I publica to the south of us; second, that we do
i not lntend to permit lt to be used by any of
these re.publies as a shield to protect that re?
public from the const-qucnees of its own mts
qeeda against foreign natlona; third, that inas
mncb as by this doctrine we prevent other na
from interfering on this side of th* watar,
are shall oumalvea ln good faith try to heip thsae
or our sister republlaa which need such hep up
ward ! wara peace ar.d order.
i-O a?p;ran'dizemext intended.
As regards the first point we must recognlse
-.'? tact that n, son.e ;-,,_th American tountries
much susplcion lest we should
?' the Monroe Doetrine in some way In?
to rheir intereaaa Now. let it be under?
stood once for au that no just and orde-j_, gov.
7'imen' on !his continent has anvthing to fear
i-om ii.. There are certain of the republlcs
* whieh have already reached BUcb a
itlity, order and prosperitv that they
although as vet hardij con
S the guarantors of this doc
and growing American r.puhlic
ime great non-Amaricaa mlil
lulre territory in its neighbor
' Ib the Intereat of aii of us on th s con
? ahould occur, and in
aadltton to "ur own republtc there are dow al
hn the regions south of us whi'h
? i a point of prosperitv and power
m to he constderable fadors in
maintaining this doctrine whlch Is so m jch to
the advantage of aii of us. It must be under
that und-r no circumstances will tbe
Dnited States us- the Monroe Doctrine as a
cloak for territorlal aggresslon. Should anv ef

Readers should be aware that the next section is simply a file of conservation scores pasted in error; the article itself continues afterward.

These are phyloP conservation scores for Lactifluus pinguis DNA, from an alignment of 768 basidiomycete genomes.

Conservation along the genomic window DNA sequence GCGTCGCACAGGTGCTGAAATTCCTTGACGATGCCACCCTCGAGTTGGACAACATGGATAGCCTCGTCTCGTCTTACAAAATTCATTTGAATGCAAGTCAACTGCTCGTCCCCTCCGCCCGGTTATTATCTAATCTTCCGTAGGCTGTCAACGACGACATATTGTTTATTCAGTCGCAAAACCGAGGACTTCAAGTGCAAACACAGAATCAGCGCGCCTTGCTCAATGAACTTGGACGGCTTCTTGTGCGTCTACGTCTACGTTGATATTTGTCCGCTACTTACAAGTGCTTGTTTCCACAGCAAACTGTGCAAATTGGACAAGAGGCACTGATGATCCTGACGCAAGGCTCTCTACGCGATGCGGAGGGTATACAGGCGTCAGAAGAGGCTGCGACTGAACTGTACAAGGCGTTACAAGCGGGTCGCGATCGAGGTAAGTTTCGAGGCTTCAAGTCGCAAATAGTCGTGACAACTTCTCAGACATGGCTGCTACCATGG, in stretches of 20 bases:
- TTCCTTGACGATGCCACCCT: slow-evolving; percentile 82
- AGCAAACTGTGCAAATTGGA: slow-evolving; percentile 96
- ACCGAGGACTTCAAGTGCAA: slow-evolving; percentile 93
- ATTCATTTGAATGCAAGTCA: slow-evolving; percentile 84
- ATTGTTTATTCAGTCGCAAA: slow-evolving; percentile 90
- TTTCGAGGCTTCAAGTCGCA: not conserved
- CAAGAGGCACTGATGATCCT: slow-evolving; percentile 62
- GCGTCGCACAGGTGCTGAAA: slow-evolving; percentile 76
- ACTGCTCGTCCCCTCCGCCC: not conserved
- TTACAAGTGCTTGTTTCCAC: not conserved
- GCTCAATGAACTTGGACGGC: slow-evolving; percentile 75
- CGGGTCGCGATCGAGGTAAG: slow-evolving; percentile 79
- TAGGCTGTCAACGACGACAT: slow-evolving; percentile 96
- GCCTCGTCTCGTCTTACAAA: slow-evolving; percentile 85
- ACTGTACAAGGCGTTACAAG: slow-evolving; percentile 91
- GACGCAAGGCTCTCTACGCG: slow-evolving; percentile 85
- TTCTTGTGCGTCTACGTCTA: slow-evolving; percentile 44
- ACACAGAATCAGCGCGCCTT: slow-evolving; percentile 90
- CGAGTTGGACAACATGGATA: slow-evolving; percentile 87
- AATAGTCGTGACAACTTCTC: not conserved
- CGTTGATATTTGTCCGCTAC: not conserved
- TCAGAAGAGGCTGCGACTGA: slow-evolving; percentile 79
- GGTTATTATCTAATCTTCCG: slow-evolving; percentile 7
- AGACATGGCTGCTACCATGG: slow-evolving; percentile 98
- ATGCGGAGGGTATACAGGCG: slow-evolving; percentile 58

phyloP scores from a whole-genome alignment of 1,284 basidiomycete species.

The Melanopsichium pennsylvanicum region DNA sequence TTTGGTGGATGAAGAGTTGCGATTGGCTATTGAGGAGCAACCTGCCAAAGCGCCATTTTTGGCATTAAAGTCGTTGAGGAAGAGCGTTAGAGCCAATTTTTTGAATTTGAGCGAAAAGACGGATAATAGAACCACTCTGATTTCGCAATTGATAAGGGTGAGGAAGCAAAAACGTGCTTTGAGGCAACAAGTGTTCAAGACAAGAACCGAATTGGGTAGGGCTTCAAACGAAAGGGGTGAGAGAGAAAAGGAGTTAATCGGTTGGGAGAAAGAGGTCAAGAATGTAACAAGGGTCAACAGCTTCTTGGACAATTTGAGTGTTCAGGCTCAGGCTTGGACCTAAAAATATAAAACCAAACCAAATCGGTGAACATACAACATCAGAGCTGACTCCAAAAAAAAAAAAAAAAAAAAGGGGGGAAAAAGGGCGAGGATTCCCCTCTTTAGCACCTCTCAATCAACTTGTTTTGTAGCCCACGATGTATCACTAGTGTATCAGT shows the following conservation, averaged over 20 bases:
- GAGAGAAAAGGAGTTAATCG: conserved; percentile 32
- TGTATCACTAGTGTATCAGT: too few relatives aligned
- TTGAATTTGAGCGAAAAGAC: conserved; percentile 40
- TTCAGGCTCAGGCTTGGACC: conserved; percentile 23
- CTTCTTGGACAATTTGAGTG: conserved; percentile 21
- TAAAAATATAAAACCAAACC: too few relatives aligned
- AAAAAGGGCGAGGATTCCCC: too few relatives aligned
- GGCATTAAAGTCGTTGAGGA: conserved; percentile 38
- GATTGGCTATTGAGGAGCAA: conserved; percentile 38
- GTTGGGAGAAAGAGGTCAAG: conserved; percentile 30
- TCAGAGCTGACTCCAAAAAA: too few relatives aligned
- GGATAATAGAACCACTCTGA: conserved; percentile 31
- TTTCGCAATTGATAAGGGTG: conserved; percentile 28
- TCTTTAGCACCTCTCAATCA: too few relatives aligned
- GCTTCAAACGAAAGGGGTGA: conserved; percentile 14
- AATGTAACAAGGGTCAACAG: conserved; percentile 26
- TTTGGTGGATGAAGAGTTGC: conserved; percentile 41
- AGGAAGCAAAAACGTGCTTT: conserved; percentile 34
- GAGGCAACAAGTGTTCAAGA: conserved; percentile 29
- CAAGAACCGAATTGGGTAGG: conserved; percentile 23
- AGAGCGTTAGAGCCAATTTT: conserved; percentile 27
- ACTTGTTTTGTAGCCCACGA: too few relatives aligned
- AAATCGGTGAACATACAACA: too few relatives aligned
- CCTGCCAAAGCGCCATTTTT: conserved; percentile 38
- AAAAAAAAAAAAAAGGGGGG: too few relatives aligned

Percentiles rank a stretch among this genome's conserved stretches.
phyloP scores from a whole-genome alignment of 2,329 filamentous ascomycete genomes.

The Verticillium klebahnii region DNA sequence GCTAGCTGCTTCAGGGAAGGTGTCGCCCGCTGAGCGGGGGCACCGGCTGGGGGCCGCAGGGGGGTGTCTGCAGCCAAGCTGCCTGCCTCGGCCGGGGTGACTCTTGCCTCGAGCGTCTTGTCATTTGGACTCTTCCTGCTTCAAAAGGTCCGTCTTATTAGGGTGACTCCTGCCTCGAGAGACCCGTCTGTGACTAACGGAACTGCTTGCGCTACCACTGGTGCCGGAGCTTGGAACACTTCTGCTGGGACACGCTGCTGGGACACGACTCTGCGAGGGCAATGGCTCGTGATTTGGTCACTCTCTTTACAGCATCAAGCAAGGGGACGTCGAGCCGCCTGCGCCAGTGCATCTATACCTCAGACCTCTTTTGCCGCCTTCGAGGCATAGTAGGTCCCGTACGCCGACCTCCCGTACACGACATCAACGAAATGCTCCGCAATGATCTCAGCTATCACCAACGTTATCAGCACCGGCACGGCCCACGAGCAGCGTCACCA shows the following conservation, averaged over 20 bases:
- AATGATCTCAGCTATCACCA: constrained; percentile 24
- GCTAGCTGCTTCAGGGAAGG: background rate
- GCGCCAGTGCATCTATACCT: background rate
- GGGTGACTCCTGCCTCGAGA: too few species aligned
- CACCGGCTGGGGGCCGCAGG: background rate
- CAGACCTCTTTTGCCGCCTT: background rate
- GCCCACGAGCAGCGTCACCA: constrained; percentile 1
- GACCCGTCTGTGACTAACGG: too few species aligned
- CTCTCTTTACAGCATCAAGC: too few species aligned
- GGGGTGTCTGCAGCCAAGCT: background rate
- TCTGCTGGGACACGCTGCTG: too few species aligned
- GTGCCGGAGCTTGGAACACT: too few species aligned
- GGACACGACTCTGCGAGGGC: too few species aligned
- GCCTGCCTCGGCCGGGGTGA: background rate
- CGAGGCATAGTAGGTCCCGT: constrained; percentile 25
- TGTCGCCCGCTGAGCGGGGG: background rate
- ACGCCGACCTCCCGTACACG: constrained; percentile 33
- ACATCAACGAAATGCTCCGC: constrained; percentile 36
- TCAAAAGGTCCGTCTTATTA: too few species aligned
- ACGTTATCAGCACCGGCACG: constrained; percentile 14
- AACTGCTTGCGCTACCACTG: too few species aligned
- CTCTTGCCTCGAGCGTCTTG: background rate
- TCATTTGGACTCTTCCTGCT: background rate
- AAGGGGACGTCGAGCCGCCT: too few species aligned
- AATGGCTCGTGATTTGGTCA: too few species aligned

our neighbors. no matter how turbulenl, how
ardful of our rights. flnally get into such
Uon that the utmost iimits of our fqrbear
are reached. all the people south of us
tiay rasl aaaurad that no action will e?'er- be
" is absolutely demanded bv oqr
Belf-respect; that this action will not ta_ie the
forra oi territorlal ae-gvandizement on our part
will only be taken at all wi;h the
xtreme reluctance and r.ot wlthoii; hav?
ing exhausted every effort to avert it.
XO SHIELD P4?R WRONGDQERS.
As to the second point. If a republic to the
aouth of us commlta a tort against a foreign
BUcb, for in_tanc_. as wroagful aetton
against the persons of citizens of thlt na?
tion. th-r th- Monroe Do.-trlne does not force
Interfara ta pr?_?ni pu?iiah__-_u ..f tbe
tort. save to see that the punishment does not
directly or Indirectly assume the form of terri
torial occti t the nffending countrj.
The case it more dlfficult when the trouble
"Ti.es from the failure to meet contractuiil ebli
:i own govemment has always refused
?to enforoe such centractual obligations on be
ha!f of its citizens by the appeal to arms It is
to l* wished that all foreign goverr.menta
would take the same view. But at present this
country would certainly not be willing to go to
. prevent a foreign govemment fron col
lecting a just debt or to back up some >ne of
-ster republics In a refuaal to pav just
and the alternative may in anj case
to ba that we shall ourselves uncjartake
to bring about some arrangement by which ao
much as is possible of the juat obligationi shall
pald Personally, I should always pr< fer to
see :his country step in and put through such
rar.gement rather than let any foreign
country undertake rt.
1 do not want to see any foreign power take
-s'.on permanentiy or temporarlly >f the
a, houses of an American republic ir order
?nforce its obligations, and the alternative
may at any time be that we shall be forced to
HEI.P Fl IR .VEAKER NATJONB.
by, ar.d what is, in my yiew. rt-ally tba
thing of all, It is our duty, so
we are able. to try to heip upwa-d our
vceakt-r brothera Just as there has teen a
I growth of the ethical elemc-nt in the
l of one individual to another. so that
with al] the fauttfl of our Christtan civil zation
it yet remains true that ve are. no matter how
Blowly, more and more coming to recognize the
duty of brariiig one another's b-jrdens, sipillarly